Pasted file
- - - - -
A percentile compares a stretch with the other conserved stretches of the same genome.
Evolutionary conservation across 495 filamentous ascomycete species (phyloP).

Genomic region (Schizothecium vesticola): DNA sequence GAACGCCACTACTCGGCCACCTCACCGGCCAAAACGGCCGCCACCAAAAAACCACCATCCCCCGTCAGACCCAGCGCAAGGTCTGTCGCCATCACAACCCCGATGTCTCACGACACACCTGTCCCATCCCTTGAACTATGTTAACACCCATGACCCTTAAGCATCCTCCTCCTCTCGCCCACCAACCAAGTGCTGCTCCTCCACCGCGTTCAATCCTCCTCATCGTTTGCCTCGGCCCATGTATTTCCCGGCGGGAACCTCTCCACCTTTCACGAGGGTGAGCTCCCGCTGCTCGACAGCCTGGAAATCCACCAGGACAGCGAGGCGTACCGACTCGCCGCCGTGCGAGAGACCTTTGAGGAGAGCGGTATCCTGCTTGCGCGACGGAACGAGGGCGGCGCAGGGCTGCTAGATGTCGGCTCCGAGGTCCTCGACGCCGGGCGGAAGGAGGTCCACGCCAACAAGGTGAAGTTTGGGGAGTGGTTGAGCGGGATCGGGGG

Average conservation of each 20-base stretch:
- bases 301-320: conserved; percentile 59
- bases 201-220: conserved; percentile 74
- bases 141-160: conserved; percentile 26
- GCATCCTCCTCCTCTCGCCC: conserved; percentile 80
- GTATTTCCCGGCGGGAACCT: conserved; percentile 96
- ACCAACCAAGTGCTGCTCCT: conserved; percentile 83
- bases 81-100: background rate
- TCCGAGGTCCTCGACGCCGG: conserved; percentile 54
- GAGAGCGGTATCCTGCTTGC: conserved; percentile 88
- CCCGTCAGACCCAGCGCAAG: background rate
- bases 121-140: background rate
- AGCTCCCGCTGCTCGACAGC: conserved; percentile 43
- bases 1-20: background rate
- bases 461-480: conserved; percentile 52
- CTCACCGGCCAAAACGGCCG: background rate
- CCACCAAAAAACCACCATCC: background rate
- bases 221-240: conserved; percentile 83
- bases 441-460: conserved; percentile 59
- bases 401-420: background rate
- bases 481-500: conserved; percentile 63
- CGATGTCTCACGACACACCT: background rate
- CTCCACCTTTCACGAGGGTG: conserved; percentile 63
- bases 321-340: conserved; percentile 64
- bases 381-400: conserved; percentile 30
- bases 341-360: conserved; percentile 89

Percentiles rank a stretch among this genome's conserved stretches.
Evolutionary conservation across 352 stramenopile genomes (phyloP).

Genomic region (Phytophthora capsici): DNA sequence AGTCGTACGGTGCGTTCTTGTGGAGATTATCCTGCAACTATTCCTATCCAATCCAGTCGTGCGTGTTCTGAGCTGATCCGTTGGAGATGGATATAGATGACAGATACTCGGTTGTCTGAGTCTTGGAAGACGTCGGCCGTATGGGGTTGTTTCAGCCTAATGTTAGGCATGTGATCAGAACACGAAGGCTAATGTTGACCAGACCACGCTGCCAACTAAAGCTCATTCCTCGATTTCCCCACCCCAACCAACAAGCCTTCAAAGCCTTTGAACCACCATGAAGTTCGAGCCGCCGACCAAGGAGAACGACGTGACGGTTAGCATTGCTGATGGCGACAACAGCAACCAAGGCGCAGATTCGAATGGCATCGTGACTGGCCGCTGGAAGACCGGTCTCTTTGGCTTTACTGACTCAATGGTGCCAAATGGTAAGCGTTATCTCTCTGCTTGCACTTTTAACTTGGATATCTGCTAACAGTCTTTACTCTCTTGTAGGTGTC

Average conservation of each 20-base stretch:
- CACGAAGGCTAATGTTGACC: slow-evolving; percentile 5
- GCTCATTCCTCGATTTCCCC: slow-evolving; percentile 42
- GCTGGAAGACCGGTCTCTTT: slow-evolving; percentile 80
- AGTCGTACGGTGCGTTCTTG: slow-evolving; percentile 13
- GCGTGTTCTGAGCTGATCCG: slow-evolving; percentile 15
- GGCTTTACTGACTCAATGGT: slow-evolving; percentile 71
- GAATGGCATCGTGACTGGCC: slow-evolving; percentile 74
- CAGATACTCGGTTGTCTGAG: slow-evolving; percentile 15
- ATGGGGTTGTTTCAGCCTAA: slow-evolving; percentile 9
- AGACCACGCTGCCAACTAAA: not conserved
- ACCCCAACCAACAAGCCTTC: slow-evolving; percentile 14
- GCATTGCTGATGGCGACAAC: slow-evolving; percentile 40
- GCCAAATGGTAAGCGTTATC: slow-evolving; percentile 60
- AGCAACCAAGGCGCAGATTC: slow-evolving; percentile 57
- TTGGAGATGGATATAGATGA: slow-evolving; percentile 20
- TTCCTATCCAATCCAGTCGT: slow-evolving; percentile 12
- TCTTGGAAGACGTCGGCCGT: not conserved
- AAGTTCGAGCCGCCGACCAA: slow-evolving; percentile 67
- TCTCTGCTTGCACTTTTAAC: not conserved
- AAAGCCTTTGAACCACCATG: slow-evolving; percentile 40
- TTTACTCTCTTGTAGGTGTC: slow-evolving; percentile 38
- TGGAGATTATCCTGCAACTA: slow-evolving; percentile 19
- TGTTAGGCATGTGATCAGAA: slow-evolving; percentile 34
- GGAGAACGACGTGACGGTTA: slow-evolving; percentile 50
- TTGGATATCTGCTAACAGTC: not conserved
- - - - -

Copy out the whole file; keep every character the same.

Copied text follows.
A percentile compares a stretch with the other conserved stretches of the same genome.
Evolutionary conservation across 495 filamentous ascomycete species (phyloP).

Genomic region (Schizothecium vesticola): DNA sequence GAACGCCACTACTCGGCCACCTCACCGGCCAAAACGGCCGCCACCAAAAAACCACCATCCCCCGTCAGACCCAGCGCAAGGTCTGTCGCCATCACAACCCCGATGTCTCACGACACACCTGTCCCATCCCTTGAACTATGTTAACACCCATGACCCTTAAGCATCCTCCTCCTCTCGCCCACCAACCAAGTGCTGCTCCTCCACCGCGTTCAATCCTCCTCATCGTTTGCCTCGGCCCATGTATTTCCCGGCGGGAACCTCTCCACCTTTCACGAGGGTGAGCTCCCGCTGCTCGACAGCCTGGAAATCCACCAGGACAGCGAGGCGTACCGACTCGCCGCCGTGCGAGAGACCTTTGAGGAGAGCGGTATCCTGCTTGCGCGACGGAACGAGGGCGGCGCAGGGCTGCTAGATGTCGGCTCCGAGGTCCTCGACGCCGGGCGGAAGGAGGTCCACGCCAACAAGGTGAAGTTTGGGGAGTGGTTGAGCGGGATCGGGGG

Average conservation of each 20-base stretch:
- bases 301-320: conserved; percentile 59
- bases 201-220: conserved; percentile 74
- bases 141-160: conserved; percentile 26
- GCATCCTCCTCCTCTCGCCC: conserved; percentile 80
- GTATTTCCCGGCGGGAACCT: conserved; percentile 96
- ACCAACCAAGTGCTGCTCCT: conserved; percentile 83
- bases 81-100: background rate
- TCCGAGGTCCTCGACGCCGG: conserved; percentile 54
- GAGAGCGGTATCCTGCTTGC: conserved; percentile 88
- CCCGTCAGACCCAGCGCAAG: background rate
- bases 121-140: background rate
- AGCTCCCGCTGCTCGACAGC: conserved; percentile 43
- bases 1-20: background rate
- bases 461-480: conserved; percentile 52
- CTCACCGGCCAAAACGGCCG: background rate
- CCACCAAAAAACCACCATCC: background rate
- bases 221-240: conserved; percentile 83
- bases 441-460: conserved; percentile 59
- bases 401-420: background rate
- bases 481-500: conserved; percentile 63
- CGATGTCTCACGACACACCT: background rate
- CTCCACCTTTCACGAGGGTG: conserved; percentile 63
- bases 321-340: conserved; percentile 64
- bases 381-400: conserved; percentile 30
- bases 341-360: conserved; percentile 89

Percentiles rank a stretch among this genome's conserved stretches.
Evolutionary conservation across 352 stramenopile genomes (phyloP).

Genomic region (Phytophthora capsici): DNA sequence AGTCGTACGGTGCGTTCTTGTGGAGATTATCCTGCAACTATTCCTATCCAATCCAGTCGTGCGTGTTCTGAGCTGATCCGTTGGAGATGGATATAGATGACAGATACTCGGTTGTCTGAGTCTTGGAAGACGTCGGCCGTATGGGGTTGTTTCAGCCTAATGTTAGGCATGTGATCAGAACACGAAGGCTAATGTTGACCAGACCACGCTGCCAACTAAAGCTCATTCCTCGATTTCCCCACCCCAACCAACAAGCCTTCAAAGCCTTTGAACCACCATGAAGTTCGAGCCGCCGACCAAGGAGAACGACGTGACGGTTAGCATTGCTGATGGCGACAACAGCAACCAAGGCGCAGATTCGAATGGCATCGTGACTGGCCGCTGGAAGACCGGTCTCTTTGGCTTTACTGACTCAATGGTGCCAAATGGTAAGCGTTATCTCTCTGCTTGCACTTTTAACTTGGATATCTGCTAACAGTCTTTACTCTCTTGTAGGTGTC

Average conservation of each 20-base stretch:
- CACGAAGGCTAATGTTGACC: slow-evolving; percentile 5
- GCTCATTCCTCGATTTCCCC: slow-evolving; percentile 42
- GCTGGAAGACCGGTCTCTTT: slow-evolving; percentile 80
- AGTCGTACGGTGCGTTCTTG: slow-evolving; percentile 13
- GCGTGTTCTGAGCTGATCCG: slow-evolving; percentile 15
- GGCTTTACTGACTCAATGGT: slow-evolving; percentile 71
- GAATGGCATCGTGACTGGCC: slow-evolving; percentile 74
- CAGATACTCGGTTGTCTGAG: slow-evolving; percentile 15
- ATGGGGTTGTTTCAGCCTAA: slow-evolving; percentile 9
- AGACCACGCTGCCAACTAAA: not conserved
- ACCCCAACCAACAAGCCTTC: slow-evolving; percentile 14
- GCATTGCTGATGGCGACAAC: slow-evolving; percentile 40
- GCCAAATGGTAAGCGTTATC: slow-evolving; percentile 60
- AGCAACCAAGGCGCAGATTC: slow-evolving; percentile 57
- TTGGAGATGGATATAGATGA: slow-evolving; percentile 20
- TTCCTATCCAATCCAGTCGT: slow-evolving; percentile 12
- TCTTGGAAGACGTCGGCCGT: not conserved
- AAGTTCGAGCCGCCGACCAA: slow-evolving; percentile 67
- TCTCTGCTTGCACTTTTAAC: not conserved
- AAAGCCTTTGAACCACCATG: slow-evolving; percentile 40
- TTTACTCTCTTGTAGGTGTC: slow-evolving; percentile 38
- TGGAGATTATCCTGCAACTA: slow-evolving; percentile 19
- TGTTAGGCATGTGATCAGAA: slow-evolving; percentile 34
- GGAGAACGACGTGACGGTTA: slow-evolving; percentile 50
- TTGGATATCTGCTAACAGTC: not conserved